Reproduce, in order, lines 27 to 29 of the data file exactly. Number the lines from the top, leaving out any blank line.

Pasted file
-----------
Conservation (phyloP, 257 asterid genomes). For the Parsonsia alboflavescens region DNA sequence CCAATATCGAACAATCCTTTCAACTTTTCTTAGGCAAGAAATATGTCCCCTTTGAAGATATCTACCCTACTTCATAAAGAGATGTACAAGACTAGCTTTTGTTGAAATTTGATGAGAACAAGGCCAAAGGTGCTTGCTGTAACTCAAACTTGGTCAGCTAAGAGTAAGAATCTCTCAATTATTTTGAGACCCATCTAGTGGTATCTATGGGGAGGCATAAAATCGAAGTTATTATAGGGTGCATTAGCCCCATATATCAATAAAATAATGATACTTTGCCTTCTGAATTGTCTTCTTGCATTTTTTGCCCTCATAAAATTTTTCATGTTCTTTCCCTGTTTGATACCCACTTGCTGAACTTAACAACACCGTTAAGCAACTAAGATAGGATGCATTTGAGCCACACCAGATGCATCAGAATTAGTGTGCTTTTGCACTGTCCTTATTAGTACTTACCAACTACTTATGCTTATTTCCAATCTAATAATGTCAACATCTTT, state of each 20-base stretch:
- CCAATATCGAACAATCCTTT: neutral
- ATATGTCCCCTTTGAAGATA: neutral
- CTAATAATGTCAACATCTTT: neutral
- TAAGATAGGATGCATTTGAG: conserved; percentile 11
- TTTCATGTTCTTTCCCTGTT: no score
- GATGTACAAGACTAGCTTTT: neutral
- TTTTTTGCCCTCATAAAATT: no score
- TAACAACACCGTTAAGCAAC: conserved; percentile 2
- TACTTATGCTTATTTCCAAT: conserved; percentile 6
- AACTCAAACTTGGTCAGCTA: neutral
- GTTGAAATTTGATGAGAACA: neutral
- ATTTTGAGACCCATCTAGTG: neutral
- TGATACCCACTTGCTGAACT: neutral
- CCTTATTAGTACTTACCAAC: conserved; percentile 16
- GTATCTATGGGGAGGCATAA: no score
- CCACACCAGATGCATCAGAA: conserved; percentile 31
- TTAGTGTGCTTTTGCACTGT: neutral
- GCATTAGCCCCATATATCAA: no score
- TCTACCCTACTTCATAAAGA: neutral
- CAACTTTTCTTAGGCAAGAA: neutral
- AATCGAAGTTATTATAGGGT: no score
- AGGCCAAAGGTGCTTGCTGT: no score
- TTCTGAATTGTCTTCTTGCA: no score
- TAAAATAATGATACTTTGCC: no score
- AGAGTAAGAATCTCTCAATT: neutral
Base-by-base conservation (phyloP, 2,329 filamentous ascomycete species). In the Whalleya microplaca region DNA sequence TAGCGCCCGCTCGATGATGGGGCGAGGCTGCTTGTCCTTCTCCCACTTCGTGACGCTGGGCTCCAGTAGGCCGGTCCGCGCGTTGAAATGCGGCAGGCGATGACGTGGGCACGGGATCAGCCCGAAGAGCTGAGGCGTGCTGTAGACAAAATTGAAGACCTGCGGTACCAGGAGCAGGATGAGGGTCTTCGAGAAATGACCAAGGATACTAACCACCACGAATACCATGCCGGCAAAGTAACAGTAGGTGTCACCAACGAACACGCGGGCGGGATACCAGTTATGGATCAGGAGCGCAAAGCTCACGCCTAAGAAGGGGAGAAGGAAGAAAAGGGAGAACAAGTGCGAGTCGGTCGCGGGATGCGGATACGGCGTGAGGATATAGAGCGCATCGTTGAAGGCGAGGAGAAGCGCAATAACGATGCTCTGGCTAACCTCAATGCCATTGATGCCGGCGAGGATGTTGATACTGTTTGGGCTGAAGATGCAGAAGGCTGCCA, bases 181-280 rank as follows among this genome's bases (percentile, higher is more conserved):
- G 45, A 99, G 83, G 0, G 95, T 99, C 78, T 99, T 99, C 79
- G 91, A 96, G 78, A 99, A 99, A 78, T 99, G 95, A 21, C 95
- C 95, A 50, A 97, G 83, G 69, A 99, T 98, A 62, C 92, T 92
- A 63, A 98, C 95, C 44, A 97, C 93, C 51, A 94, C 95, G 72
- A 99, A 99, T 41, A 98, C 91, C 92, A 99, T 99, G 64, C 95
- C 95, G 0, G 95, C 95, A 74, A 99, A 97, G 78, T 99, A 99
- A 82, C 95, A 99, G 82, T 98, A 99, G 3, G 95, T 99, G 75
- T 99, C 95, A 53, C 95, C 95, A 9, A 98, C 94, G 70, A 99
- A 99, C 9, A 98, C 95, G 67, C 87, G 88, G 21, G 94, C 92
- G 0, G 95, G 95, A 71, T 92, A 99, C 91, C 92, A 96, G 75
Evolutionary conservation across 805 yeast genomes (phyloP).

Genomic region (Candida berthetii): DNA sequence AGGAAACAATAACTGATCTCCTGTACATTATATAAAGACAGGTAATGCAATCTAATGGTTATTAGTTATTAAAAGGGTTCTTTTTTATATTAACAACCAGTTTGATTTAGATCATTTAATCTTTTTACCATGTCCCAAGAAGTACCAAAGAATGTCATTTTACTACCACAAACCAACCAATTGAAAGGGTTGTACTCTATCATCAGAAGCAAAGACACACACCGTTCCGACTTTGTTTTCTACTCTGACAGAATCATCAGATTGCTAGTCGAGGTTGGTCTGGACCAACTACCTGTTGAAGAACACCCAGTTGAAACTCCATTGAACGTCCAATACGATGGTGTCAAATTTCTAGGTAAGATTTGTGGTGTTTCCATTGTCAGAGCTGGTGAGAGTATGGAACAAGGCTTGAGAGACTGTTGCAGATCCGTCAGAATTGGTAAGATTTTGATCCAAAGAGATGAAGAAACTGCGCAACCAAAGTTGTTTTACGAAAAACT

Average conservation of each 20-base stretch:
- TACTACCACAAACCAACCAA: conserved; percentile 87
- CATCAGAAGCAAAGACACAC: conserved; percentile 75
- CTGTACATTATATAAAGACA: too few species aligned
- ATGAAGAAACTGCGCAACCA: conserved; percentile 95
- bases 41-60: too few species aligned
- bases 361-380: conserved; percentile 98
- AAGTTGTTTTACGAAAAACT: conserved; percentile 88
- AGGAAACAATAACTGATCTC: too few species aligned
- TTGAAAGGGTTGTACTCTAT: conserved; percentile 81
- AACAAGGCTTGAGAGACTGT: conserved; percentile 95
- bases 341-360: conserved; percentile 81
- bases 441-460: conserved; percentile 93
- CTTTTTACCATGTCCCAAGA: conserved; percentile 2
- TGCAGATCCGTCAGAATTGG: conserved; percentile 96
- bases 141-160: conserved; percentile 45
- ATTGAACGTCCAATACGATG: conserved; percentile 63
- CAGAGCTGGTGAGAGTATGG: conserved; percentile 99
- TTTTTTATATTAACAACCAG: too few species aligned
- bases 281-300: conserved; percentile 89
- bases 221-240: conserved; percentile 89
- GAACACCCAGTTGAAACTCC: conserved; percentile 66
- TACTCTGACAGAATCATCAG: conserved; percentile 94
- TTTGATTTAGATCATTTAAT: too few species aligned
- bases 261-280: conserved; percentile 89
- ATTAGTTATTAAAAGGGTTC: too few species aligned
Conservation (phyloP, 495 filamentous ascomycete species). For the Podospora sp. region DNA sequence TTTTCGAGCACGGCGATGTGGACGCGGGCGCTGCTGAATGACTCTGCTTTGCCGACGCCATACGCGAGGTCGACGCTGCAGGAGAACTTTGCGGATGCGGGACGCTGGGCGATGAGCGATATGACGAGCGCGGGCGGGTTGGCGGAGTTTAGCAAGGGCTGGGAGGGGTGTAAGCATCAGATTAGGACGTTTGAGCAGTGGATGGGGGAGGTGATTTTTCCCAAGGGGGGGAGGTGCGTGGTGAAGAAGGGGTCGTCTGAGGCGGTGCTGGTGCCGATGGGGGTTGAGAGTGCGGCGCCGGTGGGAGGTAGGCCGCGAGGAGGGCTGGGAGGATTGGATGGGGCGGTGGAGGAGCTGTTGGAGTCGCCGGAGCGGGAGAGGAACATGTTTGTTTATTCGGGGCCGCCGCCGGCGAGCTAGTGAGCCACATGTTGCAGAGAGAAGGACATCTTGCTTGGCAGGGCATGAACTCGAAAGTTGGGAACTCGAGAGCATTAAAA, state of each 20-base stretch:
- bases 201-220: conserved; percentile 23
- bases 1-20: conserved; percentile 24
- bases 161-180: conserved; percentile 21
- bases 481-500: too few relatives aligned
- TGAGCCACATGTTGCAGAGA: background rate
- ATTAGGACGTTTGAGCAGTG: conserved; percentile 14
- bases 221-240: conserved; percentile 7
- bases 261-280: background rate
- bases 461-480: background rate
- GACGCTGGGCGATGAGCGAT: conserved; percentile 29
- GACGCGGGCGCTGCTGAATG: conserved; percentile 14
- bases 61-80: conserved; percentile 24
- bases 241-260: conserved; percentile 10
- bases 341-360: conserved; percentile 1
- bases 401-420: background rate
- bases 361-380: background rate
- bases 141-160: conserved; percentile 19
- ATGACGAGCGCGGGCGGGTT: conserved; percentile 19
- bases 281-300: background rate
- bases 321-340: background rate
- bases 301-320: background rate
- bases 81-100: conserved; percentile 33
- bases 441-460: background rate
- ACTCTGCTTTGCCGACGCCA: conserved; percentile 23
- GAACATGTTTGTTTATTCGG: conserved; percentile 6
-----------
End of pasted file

Base-by-base conservation (phyloP, 2,329 filamentous ascomycete species). In the Whalleya microplaca region DNA sequence TAGCGCCCGCTCGATGATGGGGCGAGGCTGCTTGTCCTTCTCCCACTTCGTGACGCTGGGCTCCAGTAGGCCGGTCCGCGCGTTGAAATGCGGCAGGCGATGACGTGGGCACGGGATCAGCCCGAAGAGCTGAGGCGTGCTGTAGACAAAATTGAAGACCTGCGGTACCAGGAGCAGGATGAGGGTCTTCGAGAAATGACCAAGGATACTAACCACCACGAATACCATGCCGGCAAAGTAACAGTAGGTGTCACCAACGAACACGCGGGCGGGATACCAGTTATGGATCAGGAGCGCAAAGCTCACGCCTAAGAAGGGGAGAAGGAAGAAAAGGGAGAACAAGTGCGAGTCGGTCGCGGGATGCGGATACGGCGTGAGGATATAGAGCGCATCGTTGAAGGCGAGGAGAAGCGCAATAACGATGCTCTGGCTAACCTCAATGCCATTGATGCCGGCGAGGATGTTGATACTGTTTGGGCTGAAGATGCAGAAGGCTGCCA, bases 181-280 rank as follows among this genome's bases (percentile, higher is more conserved):
- G 45, A 99, G 83, G 0, G 95, T 99, C 78, T 99, T 99, C 79
- G 91, A 96, G 78, A 99, A 99, A 78, T 99, G 95, A 21, C 95